BIG DECISION. One reason Carl Vandermolen (left) switched to no-till more than a decade ago was to improve soil organic matter levels, which have increased from 1.5% when he started to about 2.75% as of 2018. A more intensive rotation, along with no-tilling, gets the credit. “Guess which farm is for sale? The farm that doesn’t have any organic matter,” he says. “That farmer goes broke. We absolutely have to build up soil organic matter.”

No-Tilling Makes Continuous Cropping Work in Dry Climate

Leaning on the expertise of local researchers, Carl Vandermolen has diversified his no-till rotation and found another level of soil health.

The Gallatin Valley is a bustling place. Snug in the shadow of towering Rocky Mountain peaks, the valley is home to Montana State University, the hip and thriving town of Bozeman and a diverse, often progressive community of farmers — ranging from container hydroponic growers of salad greens to large-scale commercial producers — that make it feel more like a California valley than one in Montana.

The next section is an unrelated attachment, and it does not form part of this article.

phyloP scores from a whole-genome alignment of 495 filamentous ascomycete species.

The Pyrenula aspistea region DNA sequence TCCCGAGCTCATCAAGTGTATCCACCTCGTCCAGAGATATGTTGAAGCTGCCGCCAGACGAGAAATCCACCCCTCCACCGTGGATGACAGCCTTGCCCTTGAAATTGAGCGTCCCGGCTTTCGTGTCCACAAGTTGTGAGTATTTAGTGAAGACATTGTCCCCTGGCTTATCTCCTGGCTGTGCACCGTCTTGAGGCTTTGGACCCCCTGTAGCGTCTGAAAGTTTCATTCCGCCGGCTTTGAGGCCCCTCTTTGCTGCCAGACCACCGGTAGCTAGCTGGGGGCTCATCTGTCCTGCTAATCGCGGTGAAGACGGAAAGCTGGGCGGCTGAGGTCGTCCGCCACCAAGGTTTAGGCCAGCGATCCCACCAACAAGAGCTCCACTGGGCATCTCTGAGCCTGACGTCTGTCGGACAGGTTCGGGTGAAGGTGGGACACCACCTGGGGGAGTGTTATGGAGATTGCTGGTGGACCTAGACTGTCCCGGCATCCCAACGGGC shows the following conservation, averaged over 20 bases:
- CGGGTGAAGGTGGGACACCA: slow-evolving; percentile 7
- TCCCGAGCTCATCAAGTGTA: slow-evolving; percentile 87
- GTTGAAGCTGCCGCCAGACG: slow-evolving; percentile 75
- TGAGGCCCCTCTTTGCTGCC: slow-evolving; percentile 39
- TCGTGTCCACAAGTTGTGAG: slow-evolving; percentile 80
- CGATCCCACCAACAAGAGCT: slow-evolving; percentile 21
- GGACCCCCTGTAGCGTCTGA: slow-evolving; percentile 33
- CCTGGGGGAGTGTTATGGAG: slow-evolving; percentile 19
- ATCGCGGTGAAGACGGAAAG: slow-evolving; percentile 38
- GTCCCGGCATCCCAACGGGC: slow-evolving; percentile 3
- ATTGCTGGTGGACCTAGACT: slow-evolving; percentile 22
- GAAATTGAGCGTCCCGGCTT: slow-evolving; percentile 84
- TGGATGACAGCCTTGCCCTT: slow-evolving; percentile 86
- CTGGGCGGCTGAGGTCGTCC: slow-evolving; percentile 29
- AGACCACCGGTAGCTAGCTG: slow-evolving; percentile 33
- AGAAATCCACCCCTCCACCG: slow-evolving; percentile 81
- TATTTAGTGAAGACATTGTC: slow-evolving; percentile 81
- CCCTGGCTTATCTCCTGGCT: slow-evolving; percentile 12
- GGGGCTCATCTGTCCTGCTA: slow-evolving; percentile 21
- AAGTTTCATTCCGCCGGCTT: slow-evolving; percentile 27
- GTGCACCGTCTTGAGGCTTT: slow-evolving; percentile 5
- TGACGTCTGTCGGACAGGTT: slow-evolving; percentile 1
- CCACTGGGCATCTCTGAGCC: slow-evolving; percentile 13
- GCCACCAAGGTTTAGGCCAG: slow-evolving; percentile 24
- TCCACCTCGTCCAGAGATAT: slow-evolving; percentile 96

Carl Vandermolen can be counted among those forward-thinking farmers, no-tilling chickpeas, lentils, peas, barley, wheat and alfalfa on 2,600 acres of irrigated and dryland cropland.

While born on a farm, he made his own way in the world working jobs from construction to firefighter to real estate sales and everything in between. He started circling back to farming as 30 approached and set out to applying his entrepreneurial skills to raising crops. One of those skills was the drive to seek out expert guidance in his endeavors.

“I bought my first 40 acres when I was 28 years old and my first farm at the age of 30,” he says. He was quick to take advantage of what he considers to be one of his most valuable assets: the researchers at nearby Montana State. He formed relationships with the crop scientists, keeping a close eye on their research and offering portions of his fields for studies. Many of the changes enacted on Vandermolen’s farm were born from these relationships.


No-Till Takeaways

  • • Diversify your rotations so different herbicides can compete against weed pressure.
  • •…
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Martha mintz new

Martha Mintz

Since 2011, Martha has authored the highly popular “What I’ve Learned About No-Till” series that has appeared in every issue of No-Till Farmer since August of 2002.

Growing up on a cattle ranch in southeastern Montana, Martha is a talented ag writer and photographer who lives with her family in Billings, Montana.

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